Skeletons Our Buried Bones
Kat Baxter, Leeds Museums and Galleries' curator of archaeology , holds the 2,000 year old skull of and Iron Age woman recovered at Wattle Syke, near Bramham.
3 mins read

Exhibition explores the story of 2,000 year old skeletons

For more than 2,000 years they lay side by side, buried under a seemingly unremarkable patch of land on the outskirts of Leeds.

Now the ancient skeletons of a mystery Iron Age man and woman will be displayed together for the very first time in a thought-provoking new exhibition opening in Leeds next month.

Skeletons: Our Buried Bones, a UK-wide touring exhibition from Wellcome Collection and the Museum of London, will see 12 historic skeletons from Yorkshire and London displayed in Leeds City Museum’s special exhibitions gallery from September 22.

Some of the remains from Yorkshire have never been exhibited before, including the pair recovered from a single grave during archaeological excavations beside the A1 near Bramham between 2007 and 2008.

Once the location of a late Iron Age settlement, the area known as Wattle Syke was the resting place of a man, who was aged around 25-35, and woman, aged over 45.

They were buried together in what experts call a double crouched burial, where both bodies were drawn up into the foetal position and placed alongside each other, and both died around the first century AD.

Kat Baxter, Leeds Museums and Galleries’ curator of archaeology, has been painstakingly selecting and reassembling remains from the Leeds collection, including the two from Wattle Syke, ahead of them making the journey from Leeds Discovery Centre to the City Museum.

She said: “The truth is, we’ll never know exactly why these two were buried together; perhaps they had a special relationship or they were related. But whatever the reason, it’s very likely that they did have some sort of a strong connection.

“It’s compelling to think about who they might have been, how they might have lived and how long they have been there as part of the history that lies beneath our feet.”

She added: “That’s one of the things that makes these skeletons so fascinating- they were once people living where we are today, they each have their own individual story and they’re all a direct and very real connection to our past.

“Museums often give us the chance to see some of the artefacts people from different eras have made, but these are the people who have actually lived in those eras and have played a part in shaping the world we see around us today.”

All the skeletons going on display have been analysed by experts at the Museum of London to offer a rare glimpse into the health and history of each individual. From tooth decay and osteoarthritis, to the ravages of syphilis or wounds sustained in battle, the bones reveal the diseases they lived with or what they died from.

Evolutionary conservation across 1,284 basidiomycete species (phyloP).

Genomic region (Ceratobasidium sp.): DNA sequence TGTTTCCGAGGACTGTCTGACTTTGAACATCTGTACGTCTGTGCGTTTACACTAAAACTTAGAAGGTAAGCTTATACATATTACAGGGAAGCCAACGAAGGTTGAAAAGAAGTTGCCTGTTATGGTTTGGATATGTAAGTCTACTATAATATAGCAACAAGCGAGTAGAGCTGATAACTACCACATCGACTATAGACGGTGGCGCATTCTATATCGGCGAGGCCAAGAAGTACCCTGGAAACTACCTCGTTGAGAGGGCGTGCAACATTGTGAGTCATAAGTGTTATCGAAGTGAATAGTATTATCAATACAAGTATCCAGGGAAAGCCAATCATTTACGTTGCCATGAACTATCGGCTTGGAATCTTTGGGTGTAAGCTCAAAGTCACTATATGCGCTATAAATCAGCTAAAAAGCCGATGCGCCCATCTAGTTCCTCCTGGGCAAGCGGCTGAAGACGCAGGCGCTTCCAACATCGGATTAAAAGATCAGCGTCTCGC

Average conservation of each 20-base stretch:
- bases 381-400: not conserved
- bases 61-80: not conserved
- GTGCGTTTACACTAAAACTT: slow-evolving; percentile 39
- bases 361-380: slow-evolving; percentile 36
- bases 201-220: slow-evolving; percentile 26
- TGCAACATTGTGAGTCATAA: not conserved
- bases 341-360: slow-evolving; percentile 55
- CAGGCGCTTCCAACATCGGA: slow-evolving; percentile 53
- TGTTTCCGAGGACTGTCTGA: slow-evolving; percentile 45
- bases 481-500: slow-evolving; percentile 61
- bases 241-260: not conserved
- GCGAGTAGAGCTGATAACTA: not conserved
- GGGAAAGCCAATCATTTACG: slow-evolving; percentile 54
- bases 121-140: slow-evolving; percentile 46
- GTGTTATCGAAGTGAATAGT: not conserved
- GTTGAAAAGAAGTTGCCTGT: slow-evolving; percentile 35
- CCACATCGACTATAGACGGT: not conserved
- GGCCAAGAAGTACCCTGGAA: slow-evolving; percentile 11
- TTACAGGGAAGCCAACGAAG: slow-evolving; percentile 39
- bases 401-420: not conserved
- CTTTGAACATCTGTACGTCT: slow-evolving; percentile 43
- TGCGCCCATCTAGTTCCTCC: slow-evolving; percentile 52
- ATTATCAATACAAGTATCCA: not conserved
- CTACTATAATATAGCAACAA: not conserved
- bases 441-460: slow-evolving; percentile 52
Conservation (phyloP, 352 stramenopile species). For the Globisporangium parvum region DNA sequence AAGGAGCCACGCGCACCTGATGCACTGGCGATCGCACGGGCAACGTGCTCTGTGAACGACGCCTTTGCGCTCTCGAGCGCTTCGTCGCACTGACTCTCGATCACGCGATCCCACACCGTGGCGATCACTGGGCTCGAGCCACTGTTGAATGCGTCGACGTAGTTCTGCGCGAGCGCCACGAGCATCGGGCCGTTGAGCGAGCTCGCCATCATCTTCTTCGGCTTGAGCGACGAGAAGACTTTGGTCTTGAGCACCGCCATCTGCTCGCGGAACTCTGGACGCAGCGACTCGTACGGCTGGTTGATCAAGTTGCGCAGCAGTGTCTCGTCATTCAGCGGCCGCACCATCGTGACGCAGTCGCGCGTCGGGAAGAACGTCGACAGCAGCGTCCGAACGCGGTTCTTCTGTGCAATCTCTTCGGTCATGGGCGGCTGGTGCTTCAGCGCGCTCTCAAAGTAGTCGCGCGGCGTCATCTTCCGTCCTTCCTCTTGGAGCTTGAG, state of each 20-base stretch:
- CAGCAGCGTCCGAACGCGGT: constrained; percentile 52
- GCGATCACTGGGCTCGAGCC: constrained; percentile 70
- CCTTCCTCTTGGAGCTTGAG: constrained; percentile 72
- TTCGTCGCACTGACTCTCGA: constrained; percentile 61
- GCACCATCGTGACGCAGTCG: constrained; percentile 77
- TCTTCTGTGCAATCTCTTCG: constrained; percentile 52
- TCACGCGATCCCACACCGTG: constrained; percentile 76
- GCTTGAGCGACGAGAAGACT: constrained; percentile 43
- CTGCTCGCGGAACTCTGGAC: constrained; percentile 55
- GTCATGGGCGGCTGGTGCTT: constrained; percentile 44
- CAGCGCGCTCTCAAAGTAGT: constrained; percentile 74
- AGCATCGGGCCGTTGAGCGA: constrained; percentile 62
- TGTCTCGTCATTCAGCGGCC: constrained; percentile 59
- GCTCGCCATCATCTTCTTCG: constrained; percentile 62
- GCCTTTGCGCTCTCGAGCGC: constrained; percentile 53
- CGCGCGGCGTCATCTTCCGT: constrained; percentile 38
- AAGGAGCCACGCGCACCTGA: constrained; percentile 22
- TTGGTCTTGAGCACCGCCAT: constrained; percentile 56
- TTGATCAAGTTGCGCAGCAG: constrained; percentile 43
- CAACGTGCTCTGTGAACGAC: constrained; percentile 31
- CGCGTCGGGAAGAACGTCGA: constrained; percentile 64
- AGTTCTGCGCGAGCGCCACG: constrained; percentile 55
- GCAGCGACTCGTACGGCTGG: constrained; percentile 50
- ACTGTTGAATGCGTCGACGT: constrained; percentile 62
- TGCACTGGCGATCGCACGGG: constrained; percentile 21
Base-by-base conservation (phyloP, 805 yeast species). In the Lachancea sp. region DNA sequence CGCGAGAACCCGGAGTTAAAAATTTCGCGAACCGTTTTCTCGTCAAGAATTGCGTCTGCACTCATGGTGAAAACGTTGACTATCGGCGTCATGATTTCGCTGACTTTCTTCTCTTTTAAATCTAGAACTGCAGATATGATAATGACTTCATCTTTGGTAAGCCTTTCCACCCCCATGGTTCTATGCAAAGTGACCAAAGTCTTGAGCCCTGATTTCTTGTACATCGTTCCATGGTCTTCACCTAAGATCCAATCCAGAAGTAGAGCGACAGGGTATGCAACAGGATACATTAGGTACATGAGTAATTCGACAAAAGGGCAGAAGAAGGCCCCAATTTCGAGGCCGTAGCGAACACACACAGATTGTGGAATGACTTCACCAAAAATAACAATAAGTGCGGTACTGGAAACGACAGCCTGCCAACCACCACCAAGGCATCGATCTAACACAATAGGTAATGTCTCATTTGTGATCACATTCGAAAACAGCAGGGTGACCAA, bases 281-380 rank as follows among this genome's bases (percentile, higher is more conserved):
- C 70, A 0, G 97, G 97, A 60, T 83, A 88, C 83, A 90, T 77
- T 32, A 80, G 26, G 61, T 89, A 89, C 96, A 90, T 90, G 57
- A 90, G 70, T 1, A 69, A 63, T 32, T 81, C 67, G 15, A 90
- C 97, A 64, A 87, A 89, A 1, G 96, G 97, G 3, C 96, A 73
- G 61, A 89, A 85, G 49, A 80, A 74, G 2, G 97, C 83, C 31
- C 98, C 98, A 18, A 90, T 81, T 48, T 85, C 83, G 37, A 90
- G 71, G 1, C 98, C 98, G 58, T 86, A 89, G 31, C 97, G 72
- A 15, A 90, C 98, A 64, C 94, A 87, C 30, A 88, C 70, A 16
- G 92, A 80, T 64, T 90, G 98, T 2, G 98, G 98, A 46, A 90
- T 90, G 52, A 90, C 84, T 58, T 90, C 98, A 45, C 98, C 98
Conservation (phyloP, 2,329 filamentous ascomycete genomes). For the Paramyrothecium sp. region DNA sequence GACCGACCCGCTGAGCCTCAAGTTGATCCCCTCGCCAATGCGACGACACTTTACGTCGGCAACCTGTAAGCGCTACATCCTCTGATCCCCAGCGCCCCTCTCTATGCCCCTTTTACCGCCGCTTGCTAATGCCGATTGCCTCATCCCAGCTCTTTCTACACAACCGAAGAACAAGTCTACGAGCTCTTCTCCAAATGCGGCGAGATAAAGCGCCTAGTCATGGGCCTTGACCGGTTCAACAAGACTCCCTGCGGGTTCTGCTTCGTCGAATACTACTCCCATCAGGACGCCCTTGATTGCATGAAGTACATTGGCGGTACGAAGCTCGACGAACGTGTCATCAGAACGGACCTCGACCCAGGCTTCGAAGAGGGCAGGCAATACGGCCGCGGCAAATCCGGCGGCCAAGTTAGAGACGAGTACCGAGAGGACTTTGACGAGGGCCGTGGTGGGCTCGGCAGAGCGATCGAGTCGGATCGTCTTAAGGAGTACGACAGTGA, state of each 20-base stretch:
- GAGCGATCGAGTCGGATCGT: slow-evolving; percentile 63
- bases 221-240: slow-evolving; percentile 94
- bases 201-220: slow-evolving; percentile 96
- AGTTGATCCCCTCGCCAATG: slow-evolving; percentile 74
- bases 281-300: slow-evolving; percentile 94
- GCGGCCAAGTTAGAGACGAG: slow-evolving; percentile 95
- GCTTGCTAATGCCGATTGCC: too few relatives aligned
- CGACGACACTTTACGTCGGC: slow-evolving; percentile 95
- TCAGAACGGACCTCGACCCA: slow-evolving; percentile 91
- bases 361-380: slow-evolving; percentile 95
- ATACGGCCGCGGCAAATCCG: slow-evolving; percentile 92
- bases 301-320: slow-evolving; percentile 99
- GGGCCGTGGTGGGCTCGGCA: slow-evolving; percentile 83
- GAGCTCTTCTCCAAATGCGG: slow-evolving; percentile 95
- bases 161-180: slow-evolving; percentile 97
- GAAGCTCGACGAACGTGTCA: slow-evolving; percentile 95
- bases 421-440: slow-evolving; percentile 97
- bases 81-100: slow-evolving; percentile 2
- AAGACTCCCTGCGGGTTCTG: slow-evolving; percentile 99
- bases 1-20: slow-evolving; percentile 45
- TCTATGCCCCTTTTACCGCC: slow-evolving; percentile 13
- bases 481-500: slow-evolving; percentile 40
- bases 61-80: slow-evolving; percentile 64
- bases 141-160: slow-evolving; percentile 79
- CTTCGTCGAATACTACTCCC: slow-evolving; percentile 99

Others going on display will include the remains of a soldier discovered in a mass grave near the site of the Battle of Towton, a brutal conflict during the Wars of the Roses in 1461. His multiple injuries show he was the victim of an extremely violent death, and he may have been executed after the battle rather than killed during it.

Also part of the exhibition will be the remains of a Medieval anchoress from the Church of All Saints in Fishergate, York and a Medieval man who survived being shot in the back by an arrow or crossbow, only to be killed later by the Black Death. His remains were excavated from East Smithfield, the first dedicated Black Death cemetery in London.

Councillor Brian Selby, Leeds City Council’s lead member for museums and galleries said:

“The subject of this exhibition is both fascinating and poignant and I’m sure it will prove a thought-provoking experience for visitors.

“Each of these skeletons can teach us a great deal about our history and health but they also each have an individual story to tell about the people they were in life.

“It’s inspiring to see Leeds City Museum welcoming such a bold and captivating exhibition which pushes the boundaries of heritage and culture and helps us to think more about the human stories behind our history.”

Skeletons: Our Buried Bones will be at Leeds City Museum from September 22 2017 until January 7 2018.

Skeletons: Our Buried Bones is a collaboration between Wellcome Collection and the Museum of London, touring to Glasgow, Bristol and Leeds over 2016-2018. It is based on ‘Skeletons: London’s Buried Bones’, originally shown at Wellcome Collection in 2008, and is curated by Emily Sargent, Jelena Bekvalac and Rebecca Redfern.

The skeletons are from the collections of the Museum of London, Leeds Museums and Galleries, the University of Bradford and the University of Sheffield.

This exhibition contains human remains. An accompanying event programme is advertised now on Eventbrite.

About the Museum of London: The Museum of London tells the ever-changing story of this great world city and its people, from 450,000 BC to the present day. Our galleries, exhibitions, displays and activities seek to inspire a passion for London and provide a sense of the vibrancy that makes the city such a unique place.

Our museums are open daily 10am – 6pm and are FREE to all, and you can explore the Museum of London with collections online – home to 90,000 objects with more being added.

About Wellcome Collection: Wellcome Collection is a free museum and library exploring health, life and our place in the world. Through exhibitions, collections, live programming, digital, broadcast and publishing, Wellcome Collection creates opportunities for people to think deeply about the connections between science, medicine, life and art.

Wellcome Collection makes thought provoking content that encourages everyone to reflect on what it means to be human.

Previous Story

Gift given to Her Majesty The Queen from city of Leeds now starring in Buckingham Palace exhibition

Next Story

Smoking rates in Leeds drop to new low